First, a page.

How to Teach A Dog to Fetch

How to Teach A Dog to Fetch
https://www.youtube.com/watch?v=D-uUQE32FuU

Dogs are wonderful, loyal companions and an integral part of our families. You catch more flies with honey and the same thing goes for your dog. Dogs like children learn from positive reinforcement. This means that you will get a better response if you tell your pup what you want them to do instead of what you don’t want them to do.

How to Teach A Dog to Fetch

The most important doggie basic is routine. Between you and your pet, you can set up a basic routine for your pup to follow. Listen to your dog’s input as well as add your own rules. Dogs establish trust through having a routine, so make sure your pup has regular bathroom breaks, feeding times, walk times and playtimes. Setting up a daily routine helps your pet understand what is expected from them and when. It helps them fit into the family unit and it’s a great way to help them succeed in basic obedience training. Also, you can see where your dog may be having trouble learning.

How to Teach A Dog to Fetch

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The fetch or retrieve is a great behavior to teach from scratch or refine in your dog. If your dog isn’t a fan of fetch or hasn’t learned how to play yet but really likes playing tug of war, you can use this to your advantage when teaching your dog how to fetch. Start by frazzling up your dog with a toy you usually play tug with. Once they are involved in a tug of war, steal the toy and then throw it for them to fetch. This may take a couple of attempts before your dog cotton on, so keep persisting and reward them when they finally retrieve the toy.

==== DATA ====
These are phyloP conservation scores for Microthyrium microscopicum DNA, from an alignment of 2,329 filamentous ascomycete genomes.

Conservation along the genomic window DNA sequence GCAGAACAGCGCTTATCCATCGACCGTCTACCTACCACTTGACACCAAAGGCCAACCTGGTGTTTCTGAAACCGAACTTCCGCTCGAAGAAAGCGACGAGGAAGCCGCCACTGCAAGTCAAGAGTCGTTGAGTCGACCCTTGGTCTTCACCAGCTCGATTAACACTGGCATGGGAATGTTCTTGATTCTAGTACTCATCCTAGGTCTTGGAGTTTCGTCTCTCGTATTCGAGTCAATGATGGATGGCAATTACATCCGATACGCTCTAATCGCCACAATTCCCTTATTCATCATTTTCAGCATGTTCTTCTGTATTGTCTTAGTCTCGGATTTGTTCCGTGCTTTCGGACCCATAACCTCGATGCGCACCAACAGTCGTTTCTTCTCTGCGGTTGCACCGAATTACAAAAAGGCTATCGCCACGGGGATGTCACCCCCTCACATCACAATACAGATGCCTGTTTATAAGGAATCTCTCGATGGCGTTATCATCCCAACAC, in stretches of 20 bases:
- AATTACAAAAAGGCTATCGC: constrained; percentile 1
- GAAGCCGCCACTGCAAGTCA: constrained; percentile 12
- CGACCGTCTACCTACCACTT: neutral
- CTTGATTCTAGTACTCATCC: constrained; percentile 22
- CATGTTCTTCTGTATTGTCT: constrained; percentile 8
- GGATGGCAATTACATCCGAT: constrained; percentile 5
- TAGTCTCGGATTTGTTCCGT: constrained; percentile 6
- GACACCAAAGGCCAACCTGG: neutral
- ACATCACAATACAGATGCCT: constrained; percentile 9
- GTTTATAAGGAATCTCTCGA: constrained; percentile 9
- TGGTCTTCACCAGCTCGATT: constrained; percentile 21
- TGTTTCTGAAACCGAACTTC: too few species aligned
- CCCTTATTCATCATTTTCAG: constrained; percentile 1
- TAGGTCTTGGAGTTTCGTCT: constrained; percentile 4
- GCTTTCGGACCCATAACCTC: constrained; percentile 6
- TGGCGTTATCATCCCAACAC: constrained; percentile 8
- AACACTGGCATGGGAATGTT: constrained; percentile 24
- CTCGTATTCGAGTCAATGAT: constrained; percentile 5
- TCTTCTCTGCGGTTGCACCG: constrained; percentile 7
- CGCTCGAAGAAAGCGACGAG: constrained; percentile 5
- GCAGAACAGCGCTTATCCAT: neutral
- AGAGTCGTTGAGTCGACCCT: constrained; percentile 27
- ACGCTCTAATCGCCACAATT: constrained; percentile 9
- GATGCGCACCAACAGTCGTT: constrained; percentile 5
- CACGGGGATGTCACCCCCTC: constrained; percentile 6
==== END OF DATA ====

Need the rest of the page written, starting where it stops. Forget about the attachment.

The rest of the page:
How to Teach A Dog to Fetch

If your dog chooses the wrong hand opens them up to show him where the treat is. Don’t give him the treat if he chooses the wrong hand, but don’t scold him either. Just close your fists and try again. When he gets it right give him a ton of praise and reward him with the treat. Eventually, with simple games like this, your dog will begin to start using his natural talent, his nose, rather than relying on visuals.

Communicating with your dog can not always be easy, especially since we are two different species. The moment you bring home your new cockapoo, do not force them to like each other immediately. Go slow and limit the exposure. It is better if the cat is in another room when the new dog gets in. This aims to teach the dog that there are rules he must follow and cannot just do anything he wanted.

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